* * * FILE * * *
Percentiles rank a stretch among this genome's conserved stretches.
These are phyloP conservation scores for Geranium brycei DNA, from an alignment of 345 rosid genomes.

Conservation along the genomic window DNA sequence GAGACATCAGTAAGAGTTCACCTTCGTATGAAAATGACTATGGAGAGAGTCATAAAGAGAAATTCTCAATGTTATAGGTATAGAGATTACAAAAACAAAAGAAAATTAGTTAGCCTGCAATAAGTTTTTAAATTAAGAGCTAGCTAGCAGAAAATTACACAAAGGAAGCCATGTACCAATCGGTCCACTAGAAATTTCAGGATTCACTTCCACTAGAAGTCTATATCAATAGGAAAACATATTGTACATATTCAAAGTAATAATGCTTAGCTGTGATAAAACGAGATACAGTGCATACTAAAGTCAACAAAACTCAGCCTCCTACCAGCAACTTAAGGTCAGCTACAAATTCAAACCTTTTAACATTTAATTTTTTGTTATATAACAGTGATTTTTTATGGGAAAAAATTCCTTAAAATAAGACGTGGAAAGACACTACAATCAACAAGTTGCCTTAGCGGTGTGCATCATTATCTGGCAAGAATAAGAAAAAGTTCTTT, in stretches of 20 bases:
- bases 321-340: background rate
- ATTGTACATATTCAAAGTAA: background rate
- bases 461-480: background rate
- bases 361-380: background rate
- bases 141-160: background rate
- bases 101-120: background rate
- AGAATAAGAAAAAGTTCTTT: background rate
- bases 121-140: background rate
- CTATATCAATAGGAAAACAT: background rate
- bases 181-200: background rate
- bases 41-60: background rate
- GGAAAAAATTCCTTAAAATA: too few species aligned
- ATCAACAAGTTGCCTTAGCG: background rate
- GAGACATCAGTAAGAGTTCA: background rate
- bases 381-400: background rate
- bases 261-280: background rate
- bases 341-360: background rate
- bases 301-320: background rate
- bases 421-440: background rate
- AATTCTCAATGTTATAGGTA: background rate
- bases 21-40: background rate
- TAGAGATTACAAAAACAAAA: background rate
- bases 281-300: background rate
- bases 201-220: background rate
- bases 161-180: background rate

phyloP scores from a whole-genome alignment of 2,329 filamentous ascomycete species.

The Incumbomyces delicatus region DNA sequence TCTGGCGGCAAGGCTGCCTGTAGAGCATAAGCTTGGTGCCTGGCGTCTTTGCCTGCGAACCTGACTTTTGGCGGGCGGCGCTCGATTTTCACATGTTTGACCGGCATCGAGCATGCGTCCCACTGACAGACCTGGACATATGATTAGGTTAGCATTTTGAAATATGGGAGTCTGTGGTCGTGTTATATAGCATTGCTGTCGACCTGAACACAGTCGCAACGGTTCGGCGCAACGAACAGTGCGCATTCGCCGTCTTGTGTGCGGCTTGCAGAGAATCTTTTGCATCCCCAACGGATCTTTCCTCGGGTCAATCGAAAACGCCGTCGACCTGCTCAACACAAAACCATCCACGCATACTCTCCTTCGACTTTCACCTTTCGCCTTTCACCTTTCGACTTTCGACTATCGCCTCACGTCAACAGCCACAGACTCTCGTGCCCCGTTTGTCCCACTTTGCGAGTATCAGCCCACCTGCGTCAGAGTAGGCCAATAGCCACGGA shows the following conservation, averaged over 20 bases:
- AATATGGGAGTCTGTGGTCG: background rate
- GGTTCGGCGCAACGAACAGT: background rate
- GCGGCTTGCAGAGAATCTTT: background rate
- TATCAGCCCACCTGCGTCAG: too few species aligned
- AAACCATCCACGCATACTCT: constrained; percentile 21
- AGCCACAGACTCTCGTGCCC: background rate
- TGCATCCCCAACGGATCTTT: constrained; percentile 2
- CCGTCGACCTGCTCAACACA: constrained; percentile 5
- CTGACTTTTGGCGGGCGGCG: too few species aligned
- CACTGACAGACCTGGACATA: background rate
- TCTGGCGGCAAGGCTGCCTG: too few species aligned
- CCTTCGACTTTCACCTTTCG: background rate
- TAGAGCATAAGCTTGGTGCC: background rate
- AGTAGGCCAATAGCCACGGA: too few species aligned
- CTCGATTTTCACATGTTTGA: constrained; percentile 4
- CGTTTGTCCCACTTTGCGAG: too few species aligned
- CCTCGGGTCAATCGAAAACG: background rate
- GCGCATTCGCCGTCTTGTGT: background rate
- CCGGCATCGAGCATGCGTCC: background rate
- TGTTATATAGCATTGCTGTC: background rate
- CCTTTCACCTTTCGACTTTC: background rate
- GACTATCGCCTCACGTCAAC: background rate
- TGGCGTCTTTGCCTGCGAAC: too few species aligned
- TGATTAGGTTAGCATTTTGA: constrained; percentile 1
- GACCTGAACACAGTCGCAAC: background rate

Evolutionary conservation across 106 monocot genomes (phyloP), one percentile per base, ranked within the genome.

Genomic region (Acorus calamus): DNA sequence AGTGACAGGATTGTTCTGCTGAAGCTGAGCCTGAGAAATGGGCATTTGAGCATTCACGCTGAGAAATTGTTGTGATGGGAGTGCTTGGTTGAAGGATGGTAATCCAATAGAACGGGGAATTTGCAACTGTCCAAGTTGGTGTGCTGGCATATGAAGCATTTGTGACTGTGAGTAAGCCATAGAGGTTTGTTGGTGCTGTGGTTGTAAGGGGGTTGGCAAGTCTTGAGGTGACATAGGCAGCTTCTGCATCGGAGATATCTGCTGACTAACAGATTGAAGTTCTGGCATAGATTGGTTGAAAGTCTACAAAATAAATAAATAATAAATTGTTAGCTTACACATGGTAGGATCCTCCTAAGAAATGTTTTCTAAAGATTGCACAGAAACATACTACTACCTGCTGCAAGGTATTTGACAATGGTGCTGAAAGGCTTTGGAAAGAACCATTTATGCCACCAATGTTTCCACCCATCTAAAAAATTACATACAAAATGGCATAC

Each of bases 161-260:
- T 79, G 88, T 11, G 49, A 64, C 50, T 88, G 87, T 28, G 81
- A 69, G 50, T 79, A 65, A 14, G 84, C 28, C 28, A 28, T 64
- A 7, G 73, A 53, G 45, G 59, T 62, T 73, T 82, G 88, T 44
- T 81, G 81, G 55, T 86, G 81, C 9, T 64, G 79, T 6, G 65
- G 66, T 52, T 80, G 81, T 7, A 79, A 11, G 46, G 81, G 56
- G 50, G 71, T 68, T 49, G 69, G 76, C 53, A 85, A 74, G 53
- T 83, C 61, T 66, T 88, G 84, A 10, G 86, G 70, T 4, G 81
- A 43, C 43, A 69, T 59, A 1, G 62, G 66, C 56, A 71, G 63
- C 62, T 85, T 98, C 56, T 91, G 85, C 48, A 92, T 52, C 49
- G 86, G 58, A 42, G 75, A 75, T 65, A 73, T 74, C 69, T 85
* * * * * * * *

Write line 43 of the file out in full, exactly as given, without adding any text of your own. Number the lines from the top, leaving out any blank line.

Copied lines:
- TAGAGCATAAGCTTGGTGCC: background rate